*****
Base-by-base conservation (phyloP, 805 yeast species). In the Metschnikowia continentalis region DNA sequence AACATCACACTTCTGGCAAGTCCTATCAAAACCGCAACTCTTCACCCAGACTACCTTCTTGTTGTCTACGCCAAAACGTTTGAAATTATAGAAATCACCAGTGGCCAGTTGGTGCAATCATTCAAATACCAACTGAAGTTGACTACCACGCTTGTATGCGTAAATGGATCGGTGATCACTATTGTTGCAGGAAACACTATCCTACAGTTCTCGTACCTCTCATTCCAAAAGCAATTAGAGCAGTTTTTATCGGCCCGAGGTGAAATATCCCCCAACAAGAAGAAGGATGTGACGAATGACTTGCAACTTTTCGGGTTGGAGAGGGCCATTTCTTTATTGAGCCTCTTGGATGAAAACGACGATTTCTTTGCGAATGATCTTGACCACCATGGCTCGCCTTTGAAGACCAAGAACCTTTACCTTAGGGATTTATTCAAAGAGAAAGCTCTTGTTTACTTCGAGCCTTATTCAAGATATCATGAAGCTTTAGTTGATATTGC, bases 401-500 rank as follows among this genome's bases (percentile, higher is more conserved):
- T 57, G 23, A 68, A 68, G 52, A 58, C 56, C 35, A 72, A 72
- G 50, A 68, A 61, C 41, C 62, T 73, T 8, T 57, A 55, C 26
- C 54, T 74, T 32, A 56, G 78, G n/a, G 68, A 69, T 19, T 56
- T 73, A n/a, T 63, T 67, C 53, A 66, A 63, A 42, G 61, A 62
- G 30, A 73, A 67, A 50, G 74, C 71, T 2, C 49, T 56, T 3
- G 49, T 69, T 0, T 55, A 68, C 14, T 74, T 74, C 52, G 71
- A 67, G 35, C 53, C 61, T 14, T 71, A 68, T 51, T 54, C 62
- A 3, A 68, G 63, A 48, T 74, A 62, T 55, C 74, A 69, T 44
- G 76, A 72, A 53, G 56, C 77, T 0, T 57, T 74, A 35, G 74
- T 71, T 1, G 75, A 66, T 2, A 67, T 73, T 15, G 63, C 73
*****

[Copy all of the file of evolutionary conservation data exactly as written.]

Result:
Base-by-base conservation (phyloP, 805 yeast species). In the Metschnikowia continentalis region DNA sequence AACATCACACTTCTGGCAAGTCCTATCAAAACCGCAACTCTTCACCCAGACTACCTTCTTGTTGTCTACGCCAAAACGTTTGAAATTATAGAAATCACCAGTGGCCAGTTGGTGCAATCATTCAAATACCAACTGAAGTTGACTACCACGCTTGTATGCGTAAATGGATCGGTGATCACTATTGTTGCAGGAAACACTATCCTACAGTTCTCGTACCTCTCATTCCAAAAGCAATTAGAGCAGTTTTTATCGGCCCGAGGTGAAATATCCCCCAACAAGAAGAAGGATGTGACGAATGACTTGCAACTTTTCGGGTTGGAGAGGGCCATTTCTTTATTGAGCCTCTTGGATGAAAACGACGATTTCTTTGCGAATGATCTTGACCACCATGGCTCGCCTTTGAAGACCAAGAACCTTTACCTTAGGGATTTATTCAAAGAGAAAGCTCTTGTTTACTTCGAGCCTTATTCAAGATATCATGAAGCTTTAGTTGATATTGC, bases 401-500 rank as follows among this genome's bases (percentile, higher is more conserved):
- T 57, G 23, A 68, A 68, G 52, A 58, C 56, C 35, A 72, A 72
- G 50, A 68, A 61, C 41, C 62, T 73, T 8, T 57, A 55, C 26
- C 54, T 74, T 32, A 56, G 78, G n/a, G 68, A 69, T 19, T 56
- T 73, A n/a, T 63, T 67, C 53, A 66, A 63, A 42, G 61, A 62
- G 30, A 73, A 67, A 50, G 74, C 71, T 2, C 49, T 56, T 3
- G 49, T 69, T 0, T 55, A 68, C 14, T 74, T 74, C 52, G 71
- A 67, G 35, C 53, C 61, T 14, T 71, A 68, T 51, T 54, C 62
- A 3, A 68, G 63, A 48, T 74, A 62, T 55, C 74, A 69, T 44
- G 76, A 72, A 53, G 56, C 77, T 0, T 57, T 74, A 35, G 74
- T 71, T 1, G 75, A 66, T 2, A 67, T 73, T 15, G 63, C 73